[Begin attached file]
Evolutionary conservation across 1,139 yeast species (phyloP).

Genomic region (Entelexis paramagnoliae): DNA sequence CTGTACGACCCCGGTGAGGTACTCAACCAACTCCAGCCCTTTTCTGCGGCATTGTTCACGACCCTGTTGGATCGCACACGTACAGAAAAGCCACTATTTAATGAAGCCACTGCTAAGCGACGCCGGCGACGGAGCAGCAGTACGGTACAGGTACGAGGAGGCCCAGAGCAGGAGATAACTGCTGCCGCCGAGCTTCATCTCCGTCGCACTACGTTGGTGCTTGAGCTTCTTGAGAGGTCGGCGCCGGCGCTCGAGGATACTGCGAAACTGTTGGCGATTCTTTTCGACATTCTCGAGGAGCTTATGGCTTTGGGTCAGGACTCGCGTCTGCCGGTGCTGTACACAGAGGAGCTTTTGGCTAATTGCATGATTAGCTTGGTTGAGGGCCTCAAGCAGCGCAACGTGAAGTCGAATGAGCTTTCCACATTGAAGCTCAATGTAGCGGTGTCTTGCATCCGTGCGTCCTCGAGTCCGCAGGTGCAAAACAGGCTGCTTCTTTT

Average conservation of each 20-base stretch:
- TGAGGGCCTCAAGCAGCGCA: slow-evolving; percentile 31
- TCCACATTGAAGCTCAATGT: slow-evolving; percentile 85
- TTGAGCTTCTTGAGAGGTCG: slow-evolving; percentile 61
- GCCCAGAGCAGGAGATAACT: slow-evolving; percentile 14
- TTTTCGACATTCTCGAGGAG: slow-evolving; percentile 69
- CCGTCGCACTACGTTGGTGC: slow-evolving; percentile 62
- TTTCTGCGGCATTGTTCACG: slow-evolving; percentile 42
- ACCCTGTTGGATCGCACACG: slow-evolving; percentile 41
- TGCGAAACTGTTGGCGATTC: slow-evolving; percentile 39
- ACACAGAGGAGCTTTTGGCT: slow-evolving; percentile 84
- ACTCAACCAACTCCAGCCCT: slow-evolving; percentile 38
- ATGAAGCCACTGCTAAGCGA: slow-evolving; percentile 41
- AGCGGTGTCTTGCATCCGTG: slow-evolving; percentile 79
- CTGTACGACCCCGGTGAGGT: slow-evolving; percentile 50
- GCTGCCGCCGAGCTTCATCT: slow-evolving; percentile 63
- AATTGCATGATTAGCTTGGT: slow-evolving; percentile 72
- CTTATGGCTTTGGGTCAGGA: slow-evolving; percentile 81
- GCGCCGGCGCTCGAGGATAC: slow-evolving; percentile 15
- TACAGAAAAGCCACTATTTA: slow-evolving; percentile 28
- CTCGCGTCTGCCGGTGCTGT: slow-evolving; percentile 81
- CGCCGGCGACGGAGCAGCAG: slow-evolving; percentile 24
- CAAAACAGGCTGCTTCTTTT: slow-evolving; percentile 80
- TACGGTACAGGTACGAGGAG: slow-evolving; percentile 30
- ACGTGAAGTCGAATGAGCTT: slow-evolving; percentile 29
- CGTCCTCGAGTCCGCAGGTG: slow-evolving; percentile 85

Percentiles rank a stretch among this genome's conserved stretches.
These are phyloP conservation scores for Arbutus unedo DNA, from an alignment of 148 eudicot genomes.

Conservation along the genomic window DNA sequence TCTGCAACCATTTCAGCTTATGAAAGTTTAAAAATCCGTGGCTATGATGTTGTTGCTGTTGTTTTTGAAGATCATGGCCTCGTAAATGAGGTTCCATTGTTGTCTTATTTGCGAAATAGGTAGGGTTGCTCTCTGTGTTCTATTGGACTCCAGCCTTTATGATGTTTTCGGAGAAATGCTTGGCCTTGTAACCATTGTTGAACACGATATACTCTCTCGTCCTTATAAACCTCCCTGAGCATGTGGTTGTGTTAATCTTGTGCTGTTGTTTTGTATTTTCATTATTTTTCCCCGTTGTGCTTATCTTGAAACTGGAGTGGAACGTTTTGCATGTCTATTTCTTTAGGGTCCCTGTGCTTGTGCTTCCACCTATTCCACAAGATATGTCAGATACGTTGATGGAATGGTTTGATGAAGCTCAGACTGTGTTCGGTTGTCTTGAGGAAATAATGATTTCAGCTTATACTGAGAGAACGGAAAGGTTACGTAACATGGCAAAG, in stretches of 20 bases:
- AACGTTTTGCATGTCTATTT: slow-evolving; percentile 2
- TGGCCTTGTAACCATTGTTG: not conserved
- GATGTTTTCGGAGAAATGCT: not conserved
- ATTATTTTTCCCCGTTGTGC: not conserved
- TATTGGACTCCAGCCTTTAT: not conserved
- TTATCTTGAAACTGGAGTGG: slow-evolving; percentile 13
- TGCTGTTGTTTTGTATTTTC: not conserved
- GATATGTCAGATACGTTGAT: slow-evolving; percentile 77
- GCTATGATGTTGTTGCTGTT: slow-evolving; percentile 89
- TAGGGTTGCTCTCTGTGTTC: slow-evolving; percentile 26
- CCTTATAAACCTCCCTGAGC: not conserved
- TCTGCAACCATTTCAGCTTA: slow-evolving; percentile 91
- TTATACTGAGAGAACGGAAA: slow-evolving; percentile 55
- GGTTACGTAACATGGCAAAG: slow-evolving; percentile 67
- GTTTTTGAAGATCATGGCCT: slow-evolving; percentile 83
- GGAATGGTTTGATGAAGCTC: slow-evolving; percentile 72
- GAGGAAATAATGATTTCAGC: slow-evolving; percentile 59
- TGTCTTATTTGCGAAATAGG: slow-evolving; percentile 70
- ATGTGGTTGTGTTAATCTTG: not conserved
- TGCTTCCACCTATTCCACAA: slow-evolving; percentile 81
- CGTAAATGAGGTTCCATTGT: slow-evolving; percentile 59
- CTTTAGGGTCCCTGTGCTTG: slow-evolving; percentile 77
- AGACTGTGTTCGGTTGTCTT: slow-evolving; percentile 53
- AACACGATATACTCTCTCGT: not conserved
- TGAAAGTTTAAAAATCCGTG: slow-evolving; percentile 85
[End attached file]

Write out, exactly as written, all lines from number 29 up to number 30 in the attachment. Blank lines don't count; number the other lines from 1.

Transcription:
Percentiles rank a stretch among this genome's conserved stretches.
These are phyloP conservation scores for Arbutus unedo DNA, from an alignment of 148 eudicot genomes.